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Vine's Expository Dictionary of NT Words [1]

A — 1: Φεύγω (Strong'S #5343 — Verb — pheugo — fyoo'-go )

"to flee" (Lat., fuga, "flight," etc.; cp. Eng. "fugitive, subterfuge"), is rendered "escape" in  Matthew 23:33;  Hebrews 11:34 . See Flee.

A — 2: Ἀποφεύγω (Strong'S #668 — Verb — apopheugo — ap-of-yoo'-go )

"to flee away from" (apo, "from," and No. 1), is used in  2—Peter 1:4;  2:18,20 .

A — 3: Διαφεύγω (Strong'S #1309 — Verb — diapheugo — dee-af-yoo'-go )

lit., "to flee through," is used of the "escaping" of prisoners from a ship,  Acts 27:42 . For the word in  Acts 27:44 , see No. 5.

A — 4: Ἐκφεύγω (Strong'S #1628 — Verb — ekpheugo — ek-fyoo'-go )

"to flee out of a place" (ek, "out of," and No. 1), is said of the "escape" of prisoners,  Acts 16:27; of Sceva's sons, "fleeing" from the demoniac,  Acts 19:16; of Paul's escape from Damascus,  2—Corinthians 11:33; elsewhere with reference to the judgments of God,  Luke 21:36;  Romans 2:3;  Hebrews 2:3;  12:25;  1—Thessalonians 5:3 . See Flee.

A — 5: Διασῴζω (Strong'S #1295 — Verb — diasozo — dee-as-odze'-o )

in the Active Voice, "to bring safely through a danger" (dia, "through," intensive, sozo, "to save"), to make completely whole, to heal,  Luke 7:3; to bring "safe,"  Acts 23:24; "to save," 27:43; in the Passive Voice,  Matthew 14:36 , "were made whole;"  1—Peter 3:20 . It is also used in the Passive Voice, signifying "to escape," said of shipwrecked mariners,  Acts 27:44;  28:1,4 . See Heal , Safe , Save.

 John 10:39

B — 1: Ἔκβασις (Strong'S #1545 — Noun Feminine — ekbasis — ek'-bas-is )

"a way out" (ek, "out," baino, "to go"), denotes (a) "an escape,"  1—Corinthians 10:13 , used with the definite article and translated "the way of escape," as afforded by God in case of temptation; (b) "an issue or result,"  Hebrews 13:7 . See End , Issue. Cp. ekbaino, "to go out,"   Hebrews 11:15 (some mss. have exerchomai).

King James Dictionary [2]

Esca'Pe, L capio, with a negative prefix, or from a word of the same family.

1. To flee from and avoid to get out of the way to shun to obtain security from to pass without harm as, to escape danger.

A small number, that escape the sword, shall return.  Jeremiah 44

Having escaped the corruption that is in the world through lust.  2 Peter 1

2. To pass unobserved to evade as, the fact escaped my notice or observation. 3. To avoid the danger of as, to escape the sea.  Acts 28

Note. This verb is properly intransitive, and in strictness should be followed by from but usage sanctions the omission of it.

ESCA'PE, To flee, shun and be secure from danger to avoid an evil.

Escape for thy life to the mountains.  Genesis 19

1. To be passed without harm. The balls whistled by me, my comrades fell, but I escaped.

ESCA'PE, n. Flight to shun danger or injury the act of fleeing from danger.

I would hasten my escape from the windy storm.  Psalms 55

1. A being passed without receiving injury, as when danger comes near a person, but passes by, and the person is passive. Every soldier who survives a battle has had such an escape. 2. Excuse subterfuge evasion. 3. In law, an evasion of legal restraint or the custody of the sheriff, without due course of law. Escapes are voluntary or involuntary voluntary, when an officer permits an offender or debtor to quit his custody, without warrant and involuntary, or negligent, when an arrested person quits the custody of the officer against his will, and is not pursued forthwith and retaken before the pursuer hath lost sight of him. 4. Sally flight irregularity. Little used. 5. Oversight mistake. Little used, or improper.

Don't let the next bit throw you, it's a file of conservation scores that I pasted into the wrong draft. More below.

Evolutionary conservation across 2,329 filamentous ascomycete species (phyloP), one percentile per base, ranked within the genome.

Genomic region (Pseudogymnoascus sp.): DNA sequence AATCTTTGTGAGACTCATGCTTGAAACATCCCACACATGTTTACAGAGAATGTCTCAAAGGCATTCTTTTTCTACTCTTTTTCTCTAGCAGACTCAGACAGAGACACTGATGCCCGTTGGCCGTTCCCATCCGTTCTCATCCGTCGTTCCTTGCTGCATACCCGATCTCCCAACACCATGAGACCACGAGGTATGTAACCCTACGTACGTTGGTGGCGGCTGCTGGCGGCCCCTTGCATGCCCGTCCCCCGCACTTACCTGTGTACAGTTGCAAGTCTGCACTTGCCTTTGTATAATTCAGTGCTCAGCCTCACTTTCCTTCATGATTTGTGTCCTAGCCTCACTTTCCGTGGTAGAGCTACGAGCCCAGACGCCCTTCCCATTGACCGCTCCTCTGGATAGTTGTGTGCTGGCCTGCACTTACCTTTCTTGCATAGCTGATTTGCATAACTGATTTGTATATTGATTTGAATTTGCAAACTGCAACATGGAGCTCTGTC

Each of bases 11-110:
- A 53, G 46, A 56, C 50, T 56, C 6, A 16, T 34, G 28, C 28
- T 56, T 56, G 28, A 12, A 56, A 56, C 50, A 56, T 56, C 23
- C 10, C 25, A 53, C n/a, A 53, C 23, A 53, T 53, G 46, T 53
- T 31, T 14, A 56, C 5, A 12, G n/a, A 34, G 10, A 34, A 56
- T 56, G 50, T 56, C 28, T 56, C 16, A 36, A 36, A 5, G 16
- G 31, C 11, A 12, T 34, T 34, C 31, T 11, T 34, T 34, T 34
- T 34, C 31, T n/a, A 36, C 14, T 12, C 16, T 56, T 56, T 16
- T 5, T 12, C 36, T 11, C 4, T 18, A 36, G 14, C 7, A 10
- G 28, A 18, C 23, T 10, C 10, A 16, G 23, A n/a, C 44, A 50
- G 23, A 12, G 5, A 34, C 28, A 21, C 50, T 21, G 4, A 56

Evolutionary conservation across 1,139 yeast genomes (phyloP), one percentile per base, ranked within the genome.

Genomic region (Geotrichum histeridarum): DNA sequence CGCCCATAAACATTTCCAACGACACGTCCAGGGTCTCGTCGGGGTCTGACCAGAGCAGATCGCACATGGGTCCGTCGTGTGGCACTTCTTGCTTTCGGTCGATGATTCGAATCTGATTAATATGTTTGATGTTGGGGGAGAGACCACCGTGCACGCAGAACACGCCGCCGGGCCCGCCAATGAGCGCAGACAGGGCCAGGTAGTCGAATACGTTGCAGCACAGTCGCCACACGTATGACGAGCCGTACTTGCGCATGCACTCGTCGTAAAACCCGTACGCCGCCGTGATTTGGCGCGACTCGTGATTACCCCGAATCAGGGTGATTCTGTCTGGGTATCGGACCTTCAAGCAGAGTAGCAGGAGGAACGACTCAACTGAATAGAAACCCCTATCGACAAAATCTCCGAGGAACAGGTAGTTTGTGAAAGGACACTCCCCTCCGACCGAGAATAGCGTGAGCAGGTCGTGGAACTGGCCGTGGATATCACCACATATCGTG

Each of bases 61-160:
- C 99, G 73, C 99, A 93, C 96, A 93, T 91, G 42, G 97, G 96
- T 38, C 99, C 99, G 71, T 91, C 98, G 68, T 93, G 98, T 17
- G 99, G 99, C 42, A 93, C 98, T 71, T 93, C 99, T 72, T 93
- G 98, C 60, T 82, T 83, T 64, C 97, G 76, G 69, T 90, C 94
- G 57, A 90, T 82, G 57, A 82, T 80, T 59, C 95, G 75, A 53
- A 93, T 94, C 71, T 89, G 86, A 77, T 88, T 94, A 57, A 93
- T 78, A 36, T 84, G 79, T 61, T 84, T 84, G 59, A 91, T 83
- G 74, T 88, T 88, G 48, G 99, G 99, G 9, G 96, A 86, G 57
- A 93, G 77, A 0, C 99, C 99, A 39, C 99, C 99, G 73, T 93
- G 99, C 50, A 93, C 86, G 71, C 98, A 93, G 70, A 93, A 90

Webster's Dictionary [3]

(1): ( n.) The unlawful permission, by a jailer or other custodian, of a prisoner's departure from custody.

(2): ( n.) Leakage or outflow, as of steam or a liquid.

(3): ( v. i.) To get free from that which confines or holds; - used of persons or things; as, to escape from prison, from arrest, or from slavery; gas escapes from the pipes; electricity escapes from its conductors.

(4): ( n.) A plant which has escaped from cultivation.

(5): ( n.) An apophyge.

(6): ( n.) That which escapes attention or restraint; a mistake; an oversight; also, transgression.

(7): ( v. i.) To get clear from danger or evil of any form; to be passed without harm.

(8): ( n.) A sally.

(9): ( n.) The act of fleeing from danger, of evading harm, or of avoiding notice; deliverance from injury or any evil; flight; as, an escape in battle; a narrow escape; also, the means of escape; as, a fire escape.

(10): ( n.) Leakage or loss of currents from the conducting wires, caused by defective insulation.

(11): ( v. i.) To flee, and become secure from danger; - often followed by from or out of.

(12): ( v.) To avoid the notice of; to pass unobserved by; to evade; as, the fact escaped our attention.

(13): ( v.) To flee from and avoid; to be saved or exempt from; to shun; to obtain security from; as, to escape danger.

Vine's Expository Dictionary of OT Words [4]

Mâlaṭ ( מָלַט , Strong'S #4422), “to escape, slip away, deliver, give birth.” This word is found in both ancient and modern Hebrew. Mâlaṭ occurs approximately 95 times in the Hebrew Old Testament. The word appears twice in the first verse in which it is found: “Flee for your life; … flee to the hills, lest you be consumed” (Gen. 19:17, RSV). Sometimes mâlaṭ is used in parallelism with $, “to flee” (1 Sam. 19:10), or with mâlaṭ , “to flee” (1 Sam. 19:12). The most common use of this word is to express the “escaping” from any kind of dangersuch as an enemy (Isa. 20:6), a trap (2 Kings 10:24), or a temptress (Eccl. 7:26). When Josiah’s reform called for burning the bones of false prophets, a special directive was issued to spare the bones of a true prophet buried at the same place: “… So they let his bones alone …” (2 Kings 23:18; literally, “they let his bones escape”). Mâlaṭ is used once in the sense of “delivering a child” (Isa. 66:7).